Famed Green Bay Packers coach Vince Lombardi said, “Football isn’t a contact sport. Dancing is a contact sport. Football is a collision sport!” Over the last half century, thousands of players and millions of fans have witnessed exactly that.
In recent years, a disturbing number of suicides of former NFL players have opened a new discussion into the dangers of the most lucrative professional sport.
In League of Denial: The NFL, Concussions and the Battle for the Truth (Crown Archetype, 2013), Mark Fainaru-Wada and Steve Fainaru, who are brothers and investigative reporters with ESPN, explore a twenty-year span in which concussions in pro football players took on a new level of seriousness and their long-term consequences. The authors took a risk even writing this book since ESPN pays more than $1 billion per year for the broadcast rights for Monday Night Football.
Since the early 1990s, the seriousness and long-term effects of concussions have been a point of contention within the NFL, the media and the medical community. Many players considered it a badge of honor to play injured. Players were constantly in fear of losing their status as starters. Medical personnel could advise players, but only head coaches could bench a player. When the press started to ask questions about this phenomenon, then-Commissioner Paul Tagliabue dismissed it as a “pack journalism issue.”
The authors begin with the death of Mike Webster, who played for the Pittsburgh Steelers. “Iron Mike,” as he was known, set a record for playing more than 600 consecutive offensive plays. Webster's former teammates realized something was amiss when he gave a rambling, incoherent speech when he was inducted into the Football Hall of Fame.
Fainaru and Fainaru-Wada chronicle Webster’s rise and fall. He escaped poverty to play football at the University of Wisconsin and then on to the NFL where he played on four Super Bowl Champion teams. He made enough money to last the rest of his life. His behavior became erratic. He lost his big house, and lived in train stations. He would forget where he was. Notes written by Webster and obtained by the authors reveal an addled mind no longer capable of linear thought.
When Webster died in 2002, he was only fifty years old. The authors explain that when Webster’s body was brought to the coroner’s office, a young Nigerian doctor name Bennett Omalu was on duty. Unlike most doctors featured in League of Denial, Omalu was not a football fan and had no loyalty to any team or the NFL.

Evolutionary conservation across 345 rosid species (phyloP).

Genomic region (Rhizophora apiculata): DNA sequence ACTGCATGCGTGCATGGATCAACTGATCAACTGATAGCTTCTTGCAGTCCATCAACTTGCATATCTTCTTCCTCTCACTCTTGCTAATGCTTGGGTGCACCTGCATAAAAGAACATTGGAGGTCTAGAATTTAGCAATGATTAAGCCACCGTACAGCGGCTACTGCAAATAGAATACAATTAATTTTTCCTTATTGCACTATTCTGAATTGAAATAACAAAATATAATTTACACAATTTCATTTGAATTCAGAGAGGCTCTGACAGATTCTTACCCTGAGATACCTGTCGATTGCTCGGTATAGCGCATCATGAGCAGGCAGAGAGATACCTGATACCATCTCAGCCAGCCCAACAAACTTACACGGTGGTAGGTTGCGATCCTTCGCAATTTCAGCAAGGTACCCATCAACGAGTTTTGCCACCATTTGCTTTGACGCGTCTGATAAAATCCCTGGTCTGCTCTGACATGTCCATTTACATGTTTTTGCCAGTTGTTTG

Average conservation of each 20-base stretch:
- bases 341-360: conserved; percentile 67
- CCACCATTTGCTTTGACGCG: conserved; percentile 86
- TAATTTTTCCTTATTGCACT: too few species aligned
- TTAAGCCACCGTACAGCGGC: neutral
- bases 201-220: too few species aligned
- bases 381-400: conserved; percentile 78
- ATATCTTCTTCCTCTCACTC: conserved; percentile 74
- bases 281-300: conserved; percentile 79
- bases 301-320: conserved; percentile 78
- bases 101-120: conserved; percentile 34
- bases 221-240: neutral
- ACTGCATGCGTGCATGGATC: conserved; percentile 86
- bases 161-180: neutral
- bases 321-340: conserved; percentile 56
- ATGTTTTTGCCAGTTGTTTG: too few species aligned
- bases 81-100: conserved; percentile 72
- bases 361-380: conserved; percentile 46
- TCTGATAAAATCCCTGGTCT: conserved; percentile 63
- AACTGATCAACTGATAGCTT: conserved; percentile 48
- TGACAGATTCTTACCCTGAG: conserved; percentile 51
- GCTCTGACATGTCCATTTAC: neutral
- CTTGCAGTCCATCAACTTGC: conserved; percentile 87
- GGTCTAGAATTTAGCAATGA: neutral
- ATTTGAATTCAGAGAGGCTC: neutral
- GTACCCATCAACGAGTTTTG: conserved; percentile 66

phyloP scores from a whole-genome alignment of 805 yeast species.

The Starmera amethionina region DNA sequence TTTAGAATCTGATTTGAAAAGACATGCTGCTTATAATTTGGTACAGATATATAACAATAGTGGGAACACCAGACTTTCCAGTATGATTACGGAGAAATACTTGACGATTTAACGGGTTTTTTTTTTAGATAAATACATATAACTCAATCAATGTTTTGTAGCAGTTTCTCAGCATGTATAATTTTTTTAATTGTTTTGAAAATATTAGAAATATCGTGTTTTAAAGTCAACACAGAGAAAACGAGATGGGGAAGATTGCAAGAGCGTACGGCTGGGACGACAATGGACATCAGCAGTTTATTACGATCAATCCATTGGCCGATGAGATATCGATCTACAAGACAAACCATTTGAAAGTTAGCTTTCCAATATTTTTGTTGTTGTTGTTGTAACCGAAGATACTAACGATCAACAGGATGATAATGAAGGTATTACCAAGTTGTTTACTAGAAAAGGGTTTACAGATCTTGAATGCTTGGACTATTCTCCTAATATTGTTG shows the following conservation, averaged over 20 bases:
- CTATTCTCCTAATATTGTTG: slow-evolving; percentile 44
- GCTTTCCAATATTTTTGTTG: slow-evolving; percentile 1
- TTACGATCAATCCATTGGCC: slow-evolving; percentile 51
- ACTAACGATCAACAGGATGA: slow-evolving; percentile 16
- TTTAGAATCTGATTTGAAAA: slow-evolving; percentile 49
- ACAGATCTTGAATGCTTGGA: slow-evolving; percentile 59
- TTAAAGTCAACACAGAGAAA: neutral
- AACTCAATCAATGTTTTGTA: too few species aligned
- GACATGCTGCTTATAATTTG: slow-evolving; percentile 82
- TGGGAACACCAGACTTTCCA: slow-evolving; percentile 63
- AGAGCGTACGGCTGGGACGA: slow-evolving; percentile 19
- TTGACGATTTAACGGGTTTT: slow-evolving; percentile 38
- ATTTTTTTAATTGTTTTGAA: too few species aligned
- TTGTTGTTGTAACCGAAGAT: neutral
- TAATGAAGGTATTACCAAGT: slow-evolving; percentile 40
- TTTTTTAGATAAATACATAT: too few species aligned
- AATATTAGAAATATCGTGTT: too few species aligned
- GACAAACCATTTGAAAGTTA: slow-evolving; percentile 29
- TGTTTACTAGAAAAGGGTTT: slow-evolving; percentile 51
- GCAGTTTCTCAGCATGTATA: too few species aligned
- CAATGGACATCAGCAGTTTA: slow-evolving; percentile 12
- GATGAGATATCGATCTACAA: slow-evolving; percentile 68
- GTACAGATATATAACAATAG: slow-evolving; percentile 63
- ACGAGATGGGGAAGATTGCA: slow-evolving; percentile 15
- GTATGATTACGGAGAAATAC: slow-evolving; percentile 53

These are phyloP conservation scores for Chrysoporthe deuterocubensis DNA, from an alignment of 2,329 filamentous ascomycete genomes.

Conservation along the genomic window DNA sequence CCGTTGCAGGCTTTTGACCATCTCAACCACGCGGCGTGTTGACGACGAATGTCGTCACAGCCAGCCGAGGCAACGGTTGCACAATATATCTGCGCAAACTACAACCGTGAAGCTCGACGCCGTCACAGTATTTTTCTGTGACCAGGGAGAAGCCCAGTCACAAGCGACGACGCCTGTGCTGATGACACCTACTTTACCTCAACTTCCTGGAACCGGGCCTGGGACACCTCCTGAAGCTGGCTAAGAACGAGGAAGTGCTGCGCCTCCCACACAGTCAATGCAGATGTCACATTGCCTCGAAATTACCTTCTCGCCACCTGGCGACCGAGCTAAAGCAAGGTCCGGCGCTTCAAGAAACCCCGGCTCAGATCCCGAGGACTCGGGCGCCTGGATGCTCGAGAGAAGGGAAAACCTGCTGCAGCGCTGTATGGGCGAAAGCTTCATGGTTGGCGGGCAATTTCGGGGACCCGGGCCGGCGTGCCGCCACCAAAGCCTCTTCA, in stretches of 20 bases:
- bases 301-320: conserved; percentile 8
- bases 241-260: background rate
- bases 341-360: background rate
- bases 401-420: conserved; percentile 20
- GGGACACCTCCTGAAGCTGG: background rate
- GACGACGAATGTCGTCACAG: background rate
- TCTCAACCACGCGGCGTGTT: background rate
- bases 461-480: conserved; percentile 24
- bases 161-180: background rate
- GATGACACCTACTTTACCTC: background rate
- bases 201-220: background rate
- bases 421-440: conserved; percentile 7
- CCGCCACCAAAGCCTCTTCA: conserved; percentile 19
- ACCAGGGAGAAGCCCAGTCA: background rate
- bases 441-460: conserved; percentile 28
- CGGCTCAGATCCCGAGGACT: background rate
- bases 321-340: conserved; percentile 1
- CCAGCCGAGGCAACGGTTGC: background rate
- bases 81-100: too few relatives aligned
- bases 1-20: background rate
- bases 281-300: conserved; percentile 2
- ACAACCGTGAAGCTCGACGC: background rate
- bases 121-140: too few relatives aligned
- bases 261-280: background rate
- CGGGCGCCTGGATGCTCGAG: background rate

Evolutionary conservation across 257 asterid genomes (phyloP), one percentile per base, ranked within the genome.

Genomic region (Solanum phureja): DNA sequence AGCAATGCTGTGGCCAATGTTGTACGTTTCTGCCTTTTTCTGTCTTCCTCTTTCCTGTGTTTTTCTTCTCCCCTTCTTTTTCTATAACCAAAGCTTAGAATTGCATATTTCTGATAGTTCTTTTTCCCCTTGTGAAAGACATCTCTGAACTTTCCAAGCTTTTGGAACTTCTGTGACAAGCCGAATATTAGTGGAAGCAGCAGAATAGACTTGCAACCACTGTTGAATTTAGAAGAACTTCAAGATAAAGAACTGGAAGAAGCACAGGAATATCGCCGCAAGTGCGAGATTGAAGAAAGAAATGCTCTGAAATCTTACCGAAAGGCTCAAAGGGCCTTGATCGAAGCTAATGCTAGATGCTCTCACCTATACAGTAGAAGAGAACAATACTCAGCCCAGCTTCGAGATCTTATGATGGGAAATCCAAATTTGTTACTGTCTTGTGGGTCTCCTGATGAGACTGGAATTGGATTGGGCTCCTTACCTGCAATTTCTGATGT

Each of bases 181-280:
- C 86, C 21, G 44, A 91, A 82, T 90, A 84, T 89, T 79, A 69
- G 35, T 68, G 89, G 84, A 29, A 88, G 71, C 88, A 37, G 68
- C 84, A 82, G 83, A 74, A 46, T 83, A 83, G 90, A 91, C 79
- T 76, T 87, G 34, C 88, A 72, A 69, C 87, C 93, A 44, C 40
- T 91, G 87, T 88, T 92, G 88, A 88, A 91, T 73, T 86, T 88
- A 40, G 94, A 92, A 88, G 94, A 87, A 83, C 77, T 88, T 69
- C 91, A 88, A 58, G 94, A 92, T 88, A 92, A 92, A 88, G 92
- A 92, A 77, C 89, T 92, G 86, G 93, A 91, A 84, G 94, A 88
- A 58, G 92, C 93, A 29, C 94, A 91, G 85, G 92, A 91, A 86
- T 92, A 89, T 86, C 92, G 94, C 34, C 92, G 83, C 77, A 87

During the autopsy, he examined Webster’s brain and was stunned by what he saw under the microscope. Omalu’s discoveries set the NFL and the scientific community on a new course of concussion investigation. Following the suicides of former players Dave Duerson and Junior Seau, medical researchers competed with each other to obtain their brains to examine them for repeated trauma.
One former player who receives little attention, but whose concussion is one of the book’s more memorable examples is former Dallas Cowboys quarterback Troy Aikman.
Aikman was accidentally kneed in the head in the 1993 NFC Championship game. He spent the night in the hospital repeatedly asking his agent why he was there and if he had played that day. Aikman went on to lead the Cowboys to a Super Bowl victory. A year later, he remembered almost none of it.
Other well known players including former Chicago Bears quarterback Jim McMahon are also reported to be suffering from short-term memory loss. Former New York Giants linebacker Harry Carson even used his Hall of Fame induction speech to call on the NFL to pay more attention to concussions.
The authors also obtained extensive access to doctors and researchers on both sides of the concussion debate -- those who dismissed them as a workplace hazard and those whose work broke new ground in this field of study.
|Fainaru-Wada and Fainaru
The competiveness of these researchers, the authors show, reached the same level of intensity of the players they studied. Readers will want to read and perhaps re-read the chapters on the science of concussions carefully. The book has a list of key participants, including players, doctors, and NFL executives.
Just as tobacco executives can no longer deny the ill effects of smoking, the NFL can no longer deny the substantial risks to football players’ heads. In fact, just before the publication of League of Denial, the NFL settled a lawsuit with 18,000 players for $765 million.
The reader will have to weigh the evidence as to whether or not the NFL engaged in a Nixonian cover-up or is guilty of willful blindness, but the authors’ meticulous research presents evidence that cannot be dismissed. The evidence presented by the authors reads like cracks in the NFL’s dam -- and the league may soon be under water.
Fainaru-Wada and Fainaru have taken sports journalism to a new level by weaving vivid, heartbreaking narratives with eye-opening facts unearthed from original sources.
However, League of Denial will probably do little to affect football's popularity. Die-hard fans will be left wondering about the futures of current stars like Ben Roethlisberger and Peyton and Eli Manning.
It should be read by anyone who thinks about donning a football helmet, those who care about them and those who may have to care for them.
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Kevin P. McVicker is Account Supervisor with Shirley & Banister Public Affairs in Alexandria, Va.